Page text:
Conversion from ionization chamber current to photon flux

Energy (keV): (must be between 1 and 100)

Input either current or counts:
Current (A) ( 1 micro ampere is 1E-6 A, 1 nano ampere is 1E-9 A)
or
Counts per sec (the counter is connected to a V/F converter)

Conversion from counts requires the followings:
V/F gain : MHz per volts
Current amplifier gain : 1.0E Volts/Ampere.

3.3cm (OKEN S-1329)
14cm (OKEN S-1194)
28cm (OKEN S-1196)
1cm (Teikoku Denki)



[Answer section]
calculated using mass attenuation coefficient:
Photon flux is photons/sec

calculated using mass-energy absorption coefficient:
Photon flux is photons/sec

Attenuation is %
Absorption is %

The ionization chamber is assumed to be filled with Ar (1atm, 295K).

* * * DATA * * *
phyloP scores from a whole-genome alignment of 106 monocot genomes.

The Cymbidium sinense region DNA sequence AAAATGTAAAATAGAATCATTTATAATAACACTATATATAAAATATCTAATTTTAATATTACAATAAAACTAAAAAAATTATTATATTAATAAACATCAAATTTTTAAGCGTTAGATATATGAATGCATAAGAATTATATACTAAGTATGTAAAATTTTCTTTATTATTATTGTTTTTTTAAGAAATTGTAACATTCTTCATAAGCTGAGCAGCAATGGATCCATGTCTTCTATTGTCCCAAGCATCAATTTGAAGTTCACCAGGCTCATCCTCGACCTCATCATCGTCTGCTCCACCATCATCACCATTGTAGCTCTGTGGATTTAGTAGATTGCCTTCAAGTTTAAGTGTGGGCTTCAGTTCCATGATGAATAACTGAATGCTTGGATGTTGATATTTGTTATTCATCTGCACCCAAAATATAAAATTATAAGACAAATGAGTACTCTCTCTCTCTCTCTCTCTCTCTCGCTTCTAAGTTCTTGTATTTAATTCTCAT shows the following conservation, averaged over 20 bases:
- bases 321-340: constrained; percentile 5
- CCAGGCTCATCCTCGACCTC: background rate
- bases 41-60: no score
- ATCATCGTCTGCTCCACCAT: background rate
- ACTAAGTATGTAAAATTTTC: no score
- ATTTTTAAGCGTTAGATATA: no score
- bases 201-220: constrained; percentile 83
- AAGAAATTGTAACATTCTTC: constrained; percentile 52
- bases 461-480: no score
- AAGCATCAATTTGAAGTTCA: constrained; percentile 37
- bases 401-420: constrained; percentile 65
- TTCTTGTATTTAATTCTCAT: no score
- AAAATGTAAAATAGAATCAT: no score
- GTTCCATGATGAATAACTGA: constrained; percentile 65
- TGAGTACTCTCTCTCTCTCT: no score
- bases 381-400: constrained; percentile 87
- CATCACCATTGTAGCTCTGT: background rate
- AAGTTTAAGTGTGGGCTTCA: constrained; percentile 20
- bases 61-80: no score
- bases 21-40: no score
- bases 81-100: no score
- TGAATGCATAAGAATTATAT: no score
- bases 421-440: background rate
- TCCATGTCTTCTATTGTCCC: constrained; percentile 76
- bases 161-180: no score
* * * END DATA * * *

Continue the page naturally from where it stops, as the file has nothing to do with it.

Mass attenuation coefficents and energy-mass absorption coefficients were obtained from NIST for dry air near sea level (http://physics.nist.gov/PhysRefData/XrayMassCoef/ComTab/air.html).
The conversion is very inaccuate when the energy is high and the absorption by air is small.
There can be a large error due to re-combination of charges when the x-ray beam is small.
Probably, most people use the value based on the mass attenuation coefficient, especially with low energy x-rays.
Original web site is here, where is Yagi's homepage.